What Do You Care What Other People Think? is the second of the two autobiographical books. This book, however, was put together and published after his death from tapes of conversations between him and Leighton, and copyrighted by his third wife, Gweneth, and Leighton. The book is a collection of different stories all from different periods of Feynmans life. Both What Do You Care What Other People Think? and his first autobiography take us through his early years though with a different degree of detail. Part One of this second book shows Richard Feynman from a different angle. We go from a chapter about his first wife, Arlene, during his time at Los Alamos, to a trip to Japan he took to participate as chairman of a conference at Kyoto University. Part Two takes us to his time on the committee to investigate the Challenger accident. In this Feynman describes how he hates visiting Washington D.C., calling it, committing suicide. Feynman demonstrates how the chairman actually tried to hide facts from him, and when Feynman submitted his report, the chairman decided to omit it altogether. Feynman persevered and his report was eventually included, but only tagged on as an appendix.
William Graham, head of N.A.S.A., first asked Richard P. Feynman to commit suicide about a week after the Challenger disaster. Again, suicide, as seen from Feynmans point of view meant heading to Washington D.C. to be on some bureaucratic committee that would take years to inquire about the disaster and in the process get so off topic that no conclusions would ever be published. While he was pleased to discover that the committees scope had been narrowed to two purposes and its time period had been narrowed to only 120 days, Feynman was discouraged when he finally arrived at the committee ready to work only to find out that no work would actually begin for a whole month.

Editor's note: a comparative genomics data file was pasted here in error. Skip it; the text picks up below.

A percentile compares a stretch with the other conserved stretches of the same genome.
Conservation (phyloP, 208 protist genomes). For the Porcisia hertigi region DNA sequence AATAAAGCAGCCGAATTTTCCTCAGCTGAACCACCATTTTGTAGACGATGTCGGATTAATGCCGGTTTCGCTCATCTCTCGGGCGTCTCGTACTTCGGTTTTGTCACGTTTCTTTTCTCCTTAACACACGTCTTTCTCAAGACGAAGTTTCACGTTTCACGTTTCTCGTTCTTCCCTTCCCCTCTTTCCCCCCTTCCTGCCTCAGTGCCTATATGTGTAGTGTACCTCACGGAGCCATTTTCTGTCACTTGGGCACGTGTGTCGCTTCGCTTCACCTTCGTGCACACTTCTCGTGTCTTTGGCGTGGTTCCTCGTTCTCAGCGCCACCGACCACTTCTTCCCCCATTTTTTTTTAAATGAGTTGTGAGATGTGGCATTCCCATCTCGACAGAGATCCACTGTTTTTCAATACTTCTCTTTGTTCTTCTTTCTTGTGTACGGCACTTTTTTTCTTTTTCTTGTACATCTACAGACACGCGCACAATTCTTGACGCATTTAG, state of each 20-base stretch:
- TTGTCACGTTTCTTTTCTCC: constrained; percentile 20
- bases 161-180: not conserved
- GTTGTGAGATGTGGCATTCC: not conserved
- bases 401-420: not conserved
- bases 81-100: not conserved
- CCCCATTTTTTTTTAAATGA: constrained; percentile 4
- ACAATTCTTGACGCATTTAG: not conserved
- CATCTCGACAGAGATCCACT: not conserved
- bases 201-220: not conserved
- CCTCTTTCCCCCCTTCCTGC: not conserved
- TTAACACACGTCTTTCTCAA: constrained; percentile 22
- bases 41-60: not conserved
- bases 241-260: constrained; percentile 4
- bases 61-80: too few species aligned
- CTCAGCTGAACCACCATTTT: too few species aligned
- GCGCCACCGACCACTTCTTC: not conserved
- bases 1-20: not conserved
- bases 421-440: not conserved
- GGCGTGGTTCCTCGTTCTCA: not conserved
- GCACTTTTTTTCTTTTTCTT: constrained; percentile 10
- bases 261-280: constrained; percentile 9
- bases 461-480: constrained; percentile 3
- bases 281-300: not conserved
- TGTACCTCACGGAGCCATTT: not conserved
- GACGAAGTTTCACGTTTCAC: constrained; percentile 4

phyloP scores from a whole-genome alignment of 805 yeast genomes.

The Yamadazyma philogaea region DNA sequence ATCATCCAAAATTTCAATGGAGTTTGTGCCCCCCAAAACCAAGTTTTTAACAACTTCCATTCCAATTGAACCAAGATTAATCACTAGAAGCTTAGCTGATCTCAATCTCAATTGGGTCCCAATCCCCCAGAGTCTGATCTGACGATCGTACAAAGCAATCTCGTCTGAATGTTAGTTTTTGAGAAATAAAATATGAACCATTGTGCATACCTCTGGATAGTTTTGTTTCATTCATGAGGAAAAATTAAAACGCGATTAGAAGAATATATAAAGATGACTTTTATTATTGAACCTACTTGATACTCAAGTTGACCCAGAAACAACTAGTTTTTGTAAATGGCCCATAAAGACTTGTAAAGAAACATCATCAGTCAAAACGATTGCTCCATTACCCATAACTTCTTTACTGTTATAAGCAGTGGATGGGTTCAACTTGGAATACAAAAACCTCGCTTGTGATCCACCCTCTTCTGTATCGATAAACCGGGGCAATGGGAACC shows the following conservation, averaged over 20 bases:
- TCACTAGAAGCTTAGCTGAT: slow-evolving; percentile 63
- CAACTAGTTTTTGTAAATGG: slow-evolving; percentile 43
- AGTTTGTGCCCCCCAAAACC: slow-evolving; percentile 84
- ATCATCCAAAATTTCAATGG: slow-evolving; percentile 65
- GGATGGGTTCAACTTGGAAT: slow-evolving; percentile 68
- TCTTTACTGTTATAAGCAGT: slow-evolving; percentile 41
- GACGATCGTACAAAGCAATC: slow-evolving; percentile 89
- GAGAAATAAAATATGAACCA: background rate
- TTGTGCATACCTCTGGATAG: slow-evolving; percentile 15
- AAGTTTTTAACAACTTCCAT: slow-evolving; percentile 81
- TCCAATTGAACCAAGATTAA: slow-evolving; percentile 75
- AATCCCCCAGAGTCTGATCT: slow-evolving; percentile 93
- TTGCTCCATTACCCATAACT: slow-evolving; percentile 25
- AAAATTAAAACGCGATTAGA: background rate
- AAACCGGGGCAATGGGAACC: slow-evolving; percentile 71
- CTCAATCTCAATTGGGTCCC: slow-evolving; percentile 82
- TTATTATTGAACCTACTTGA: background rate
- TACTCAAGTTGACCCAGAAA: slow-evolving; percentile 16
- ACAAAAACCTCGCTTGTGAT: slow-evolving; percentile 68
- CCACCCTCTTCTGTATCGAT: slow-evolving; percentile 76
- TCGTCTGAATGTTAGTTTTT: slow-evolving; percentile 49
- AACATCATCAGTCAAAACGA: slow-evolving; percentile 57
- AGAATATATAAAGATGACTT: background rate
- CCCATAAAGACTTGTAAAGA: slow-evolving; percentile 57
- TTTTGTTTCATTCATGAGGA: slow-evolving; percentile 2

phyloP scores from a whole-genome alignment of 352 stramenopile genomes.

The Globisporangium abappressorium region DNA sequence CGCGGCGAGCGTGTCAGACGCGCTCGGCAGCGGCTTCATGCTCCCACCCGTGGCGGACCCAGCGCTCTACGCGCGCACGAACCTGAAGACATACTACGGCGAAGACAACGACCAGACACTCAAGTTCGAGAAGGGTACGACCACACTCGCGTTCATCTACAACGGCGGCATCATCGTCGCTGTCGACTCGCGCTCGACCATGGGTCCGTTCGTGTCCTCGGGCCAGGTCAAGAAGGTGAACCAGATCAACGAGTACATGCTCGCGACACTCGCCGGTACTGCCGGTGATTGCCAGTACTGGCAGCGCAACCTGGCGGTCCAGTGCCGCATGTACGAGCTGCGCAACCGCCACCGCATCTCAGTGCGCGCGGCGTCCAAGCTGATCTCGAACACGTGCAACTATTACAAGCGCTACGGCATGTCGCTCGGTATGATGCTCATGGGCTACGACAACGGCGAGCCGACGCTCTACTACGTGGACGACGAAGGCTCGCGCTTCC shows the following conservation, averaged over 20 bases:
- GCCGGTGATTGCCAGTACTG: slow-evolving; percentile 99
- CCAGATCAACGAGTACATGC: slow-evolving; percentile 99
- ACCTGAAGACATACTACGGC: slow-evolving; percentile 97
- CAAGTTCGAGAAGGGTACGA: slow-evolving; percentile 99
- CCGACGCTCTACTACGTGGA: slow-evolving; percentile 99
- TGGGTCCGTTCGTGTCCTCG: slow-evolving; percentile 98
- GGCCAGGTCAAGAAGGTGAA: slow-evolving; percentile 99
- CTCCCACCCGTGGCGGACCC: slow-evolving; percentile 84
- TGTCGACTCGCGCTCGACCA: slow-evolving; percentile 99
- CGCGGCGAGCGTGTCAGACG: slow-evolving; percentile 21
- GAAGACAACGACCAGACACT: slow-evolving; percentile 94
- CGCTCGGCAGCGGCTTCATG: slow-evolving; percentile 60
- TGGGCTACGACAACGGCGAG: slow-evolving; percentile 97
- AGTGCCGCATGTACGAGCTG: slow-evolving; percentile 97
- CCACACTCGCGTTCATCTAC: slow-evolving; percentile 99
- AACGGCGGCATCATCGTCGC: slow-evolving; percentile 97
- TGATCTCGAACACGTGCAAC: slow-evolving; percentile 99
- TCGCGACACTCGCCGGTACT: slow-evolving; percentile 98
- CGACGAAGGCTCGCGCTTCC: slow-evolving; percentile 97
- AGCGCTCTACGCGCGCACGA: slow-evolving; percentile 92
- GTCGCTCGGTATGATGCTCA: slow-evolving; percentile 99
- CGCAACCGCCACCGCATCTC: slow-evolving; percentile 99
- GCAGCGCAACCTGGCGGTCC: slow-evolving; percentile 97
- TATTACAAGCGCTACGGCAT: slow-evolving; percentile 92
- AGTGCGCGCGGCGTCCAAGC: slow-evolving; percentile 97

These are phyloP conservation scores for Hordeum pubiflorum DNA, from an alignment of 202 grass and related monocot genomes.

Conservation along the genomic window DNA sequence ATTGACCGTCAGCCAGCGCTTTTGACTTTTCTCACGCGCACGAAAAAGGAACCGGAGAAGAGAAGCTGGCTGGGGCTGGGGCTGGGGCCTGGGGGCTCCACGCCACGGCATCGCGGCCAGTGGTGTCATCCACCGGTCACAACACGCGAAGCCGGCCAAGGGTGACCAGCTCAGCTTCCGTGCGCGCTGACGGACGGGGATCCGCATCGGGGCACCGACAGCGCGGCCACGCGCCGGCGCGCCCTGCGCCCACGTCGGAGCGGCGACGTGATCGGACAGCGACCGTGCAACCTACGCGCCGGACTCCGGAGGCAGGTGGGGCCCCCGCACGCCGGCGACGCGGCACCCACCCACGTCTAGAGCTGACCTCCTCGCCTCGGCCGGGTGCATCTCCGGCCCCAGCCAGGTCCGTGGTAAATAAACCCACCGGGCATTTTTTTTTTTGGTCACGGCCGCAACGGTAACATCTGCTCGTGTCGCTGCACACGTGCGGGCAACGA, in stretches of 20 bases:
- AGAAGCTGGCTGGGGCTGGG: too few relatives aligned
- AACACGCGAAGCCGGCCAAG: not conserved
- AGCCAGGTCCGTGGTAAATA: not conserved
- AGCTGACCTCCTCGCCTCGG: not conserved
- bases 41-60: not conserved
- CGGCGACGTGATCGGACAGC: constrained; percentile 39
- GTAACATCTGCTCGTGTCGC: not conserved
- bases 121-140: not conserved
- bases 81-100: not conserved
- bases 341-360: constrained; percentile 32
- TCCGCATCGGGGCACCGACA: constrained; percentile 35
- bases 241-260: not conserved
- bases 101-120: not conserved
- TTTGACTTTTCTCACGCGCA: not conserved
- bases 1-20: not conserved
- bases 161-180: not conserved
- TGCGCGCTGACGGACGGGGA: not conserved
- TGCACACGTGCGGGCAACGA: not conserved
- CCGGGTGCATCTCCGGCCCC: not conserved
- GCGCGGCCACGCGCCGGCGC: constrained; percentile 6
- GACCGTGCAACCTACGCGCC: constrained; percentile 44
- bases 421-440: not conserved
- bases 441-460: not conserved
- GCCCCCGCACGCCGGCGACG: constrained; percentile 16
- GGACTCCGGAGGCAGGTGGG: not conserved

Feynman explains that even as he was proposing things the committee could do to expedite the process, the chairman Mr. Rogers, interrupted once with his secretary coming in and a second time as he brought the meeting to an abrupt close. It was as if Mr. Rogers really didnt want Feynman, or the committee for that matter, to find any cause for the accident. It seemed to Feynman that the whole committee was just a political scheme to console the public about the accident. This kind of bureaucratic shut down is shown again when the committee is given a whole week to do nothing. As Feynman had come to D.C. to work, he needed to work. To that end he called Bill Graham who had David Acheson, the number two guy on the committee, call Mr. Rogers and ask if Feynman could go to the Johnson Space Center. Acheson called Feynman back with the response: I think its a great idea, and I told Mr. Rogers so, but he says no. I just dont know why I cant convince him (WDYC).